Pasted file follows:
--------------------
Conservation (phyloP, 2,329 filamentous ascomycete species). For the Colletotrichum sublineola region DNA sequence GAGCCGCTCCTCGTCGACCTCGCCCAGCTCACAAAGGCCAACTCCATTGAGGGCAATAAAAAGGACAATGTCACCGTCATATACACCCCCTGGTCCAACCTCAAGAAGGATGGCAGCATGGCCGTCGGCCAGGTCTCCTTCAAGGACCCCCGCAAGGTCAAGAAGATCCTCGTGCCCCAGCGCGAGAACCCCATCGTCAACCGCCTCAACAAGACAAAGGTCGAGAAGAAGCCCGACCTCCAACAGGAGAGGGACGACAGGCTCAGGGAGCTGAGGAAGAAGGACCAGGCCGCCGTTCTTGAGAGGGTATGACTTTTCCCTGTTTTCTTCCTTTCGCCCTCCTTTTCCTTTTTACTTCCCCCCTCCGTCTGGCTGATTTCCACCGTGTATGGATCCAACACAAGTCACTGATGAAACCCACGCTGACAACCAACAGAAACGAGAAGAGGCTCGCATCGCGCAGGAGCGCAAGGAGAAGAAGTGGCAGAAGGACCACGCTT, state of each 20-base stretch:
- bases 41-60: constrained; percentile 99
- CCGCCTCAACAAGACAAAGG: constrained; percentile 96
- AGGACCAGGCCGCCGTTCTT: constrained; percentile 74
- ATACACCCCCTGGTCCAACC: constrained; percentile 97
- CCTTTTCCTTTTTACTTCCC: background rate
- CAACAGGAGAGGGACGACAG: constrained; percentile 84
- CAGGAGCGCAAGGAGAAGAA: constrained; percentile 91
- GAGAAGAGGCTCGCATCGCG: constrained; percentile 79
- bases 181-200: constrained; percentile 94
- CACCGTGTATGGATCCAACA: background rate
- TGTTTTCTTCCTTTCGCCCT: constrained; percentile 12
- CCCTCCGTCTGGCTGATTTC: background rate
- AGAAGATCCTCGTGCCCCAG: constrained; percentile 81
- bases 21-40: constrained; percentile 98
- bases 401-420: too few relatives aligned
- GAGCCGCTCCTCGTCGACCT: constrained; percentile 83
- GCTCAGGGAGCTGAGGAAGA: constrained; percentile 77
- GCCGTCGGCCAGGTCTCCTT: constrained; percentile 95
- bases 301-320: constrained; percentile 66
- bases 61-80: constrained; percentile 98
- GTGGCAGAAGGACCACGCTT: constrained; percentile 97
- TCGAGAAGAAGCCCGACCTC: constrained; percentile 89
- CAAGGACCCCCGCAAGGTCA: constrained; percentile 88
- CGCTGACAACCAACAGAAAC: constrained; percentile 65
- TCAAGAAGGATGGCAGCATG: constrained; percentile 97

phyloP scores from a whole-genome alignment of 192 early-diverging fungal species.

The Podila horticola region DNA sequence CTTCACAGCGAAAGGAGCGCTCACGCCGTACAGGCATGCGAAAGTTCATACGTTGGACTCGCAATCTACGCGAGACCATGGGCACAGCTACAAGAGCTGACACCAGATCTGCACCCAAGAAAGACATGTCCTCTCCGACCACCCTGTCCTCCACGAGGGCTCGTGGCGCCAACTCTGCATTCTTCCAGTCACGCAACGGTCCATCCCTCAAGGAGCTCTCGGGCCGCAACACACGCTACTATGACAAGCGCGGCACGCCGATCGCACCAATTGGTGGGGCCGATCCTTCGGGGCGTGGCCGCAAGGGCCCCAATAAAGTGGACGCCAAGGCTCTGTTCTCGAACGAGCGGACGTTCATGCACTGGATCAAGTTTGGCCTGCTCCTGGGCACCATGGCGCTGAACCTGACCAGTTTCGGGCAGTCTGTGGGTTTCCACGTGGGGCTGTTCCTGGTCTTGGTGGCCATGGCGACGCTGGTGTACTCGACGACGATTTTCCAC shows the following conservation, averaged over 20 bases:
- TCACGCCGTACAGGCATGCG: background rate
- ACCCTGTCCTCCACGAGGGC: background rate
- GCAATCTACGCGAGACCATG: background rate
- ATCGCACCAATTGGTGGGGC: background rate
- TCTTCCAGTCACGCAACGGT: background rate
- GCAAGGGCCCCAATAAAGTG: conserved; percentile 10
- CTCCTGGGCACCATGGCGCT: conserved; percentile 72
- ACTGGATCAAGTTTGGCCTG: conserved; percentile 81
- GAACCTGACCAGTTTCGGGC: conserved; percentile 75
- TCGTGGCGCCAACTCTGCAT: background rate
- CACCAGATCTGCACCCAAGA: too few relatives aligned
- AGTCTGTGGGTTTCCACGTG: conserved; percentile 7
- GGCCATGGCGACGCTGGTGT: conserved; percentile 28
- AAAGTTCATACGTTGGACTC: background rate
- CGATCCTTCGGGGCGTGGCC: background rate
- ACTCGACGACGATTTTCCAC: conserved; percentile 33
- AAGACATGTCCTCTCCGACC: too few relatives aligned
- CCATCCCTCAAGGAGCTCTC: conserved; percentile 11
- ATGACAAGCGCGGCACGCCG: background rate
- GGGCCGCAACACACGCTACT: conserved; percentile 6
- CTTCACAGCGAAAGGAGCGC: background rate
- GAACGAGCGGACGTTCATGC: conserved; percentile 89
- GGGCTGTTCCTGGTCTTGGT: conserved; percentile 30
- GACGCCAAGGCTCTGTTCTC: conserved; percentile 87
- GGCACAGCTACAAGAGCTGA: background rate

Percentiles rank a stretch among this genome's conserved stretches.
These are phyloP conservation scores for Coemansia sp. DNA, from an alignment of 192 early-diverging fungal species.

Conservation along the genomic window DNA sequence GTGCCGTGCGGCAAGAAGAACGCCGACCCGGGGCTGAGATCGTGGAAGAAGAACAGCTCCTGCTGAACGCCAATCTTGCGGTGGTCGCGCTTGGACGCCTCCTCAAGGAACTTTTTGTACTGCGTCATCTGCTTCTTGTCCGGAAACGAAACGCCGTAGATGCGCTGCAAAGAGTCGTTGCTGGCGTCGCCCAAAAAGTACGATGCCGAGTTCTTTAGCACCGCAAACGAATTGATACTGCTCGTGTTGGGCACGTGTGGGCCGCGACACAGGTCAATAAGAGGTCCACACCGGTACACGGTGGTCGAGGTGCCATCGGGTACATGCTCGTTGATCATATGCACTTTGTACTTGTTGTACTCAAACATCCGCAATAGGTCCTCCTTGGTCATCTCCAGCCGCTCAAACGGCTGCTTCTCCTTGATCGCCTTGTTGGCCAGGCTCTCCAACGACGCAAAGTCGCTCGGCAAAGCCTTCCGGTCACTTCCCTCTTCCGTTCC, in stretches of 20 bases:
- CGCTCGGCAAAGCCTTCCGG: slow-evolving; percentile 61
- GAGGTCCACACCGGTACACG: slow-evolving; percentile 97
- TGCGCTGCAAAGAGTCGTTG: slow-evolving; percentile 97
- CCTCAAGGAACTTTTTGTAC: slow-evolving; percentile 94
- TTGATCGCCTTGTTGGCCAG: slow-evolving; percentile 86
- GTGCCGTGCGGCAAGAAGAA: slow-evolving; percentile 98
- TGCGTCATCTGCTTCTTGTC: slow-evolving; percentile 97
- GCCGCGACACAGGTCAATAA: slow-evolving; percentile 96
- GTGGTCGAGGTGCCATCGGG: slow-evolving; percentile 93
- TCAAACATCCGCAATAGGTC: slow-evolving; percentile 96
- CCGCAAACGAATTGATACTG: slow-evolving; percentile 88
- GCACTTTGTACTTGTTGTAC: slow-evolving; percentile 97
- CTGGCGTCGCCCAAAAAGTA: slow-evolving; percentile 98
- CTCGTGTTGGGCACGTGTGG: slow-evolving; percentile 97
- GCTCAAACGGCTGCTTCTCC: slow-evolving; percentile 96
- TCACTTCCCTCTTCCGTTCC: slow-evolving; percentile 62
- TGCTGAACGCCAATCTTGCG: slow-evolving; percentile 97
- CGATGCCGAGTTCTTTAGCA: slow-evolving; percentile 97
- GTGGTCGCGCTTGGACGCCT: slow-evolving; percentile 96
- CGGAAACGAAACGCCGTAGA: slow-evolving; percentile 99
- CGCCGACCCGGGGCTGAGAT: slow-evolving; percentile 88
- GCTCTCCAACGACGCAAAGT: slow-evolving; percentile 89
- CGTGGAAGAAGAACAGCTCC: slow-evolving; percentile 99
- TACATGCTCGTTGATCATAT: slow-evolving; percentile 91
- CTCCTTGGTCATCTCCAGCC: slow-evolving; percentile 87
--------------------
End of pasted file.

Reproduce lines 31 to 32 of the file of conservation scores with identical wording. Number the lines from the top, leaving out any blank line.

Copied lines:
- GCAATCTACGCGAGACCATG: background rate
- ATCGCACCAATTGGTGGGGC: background rate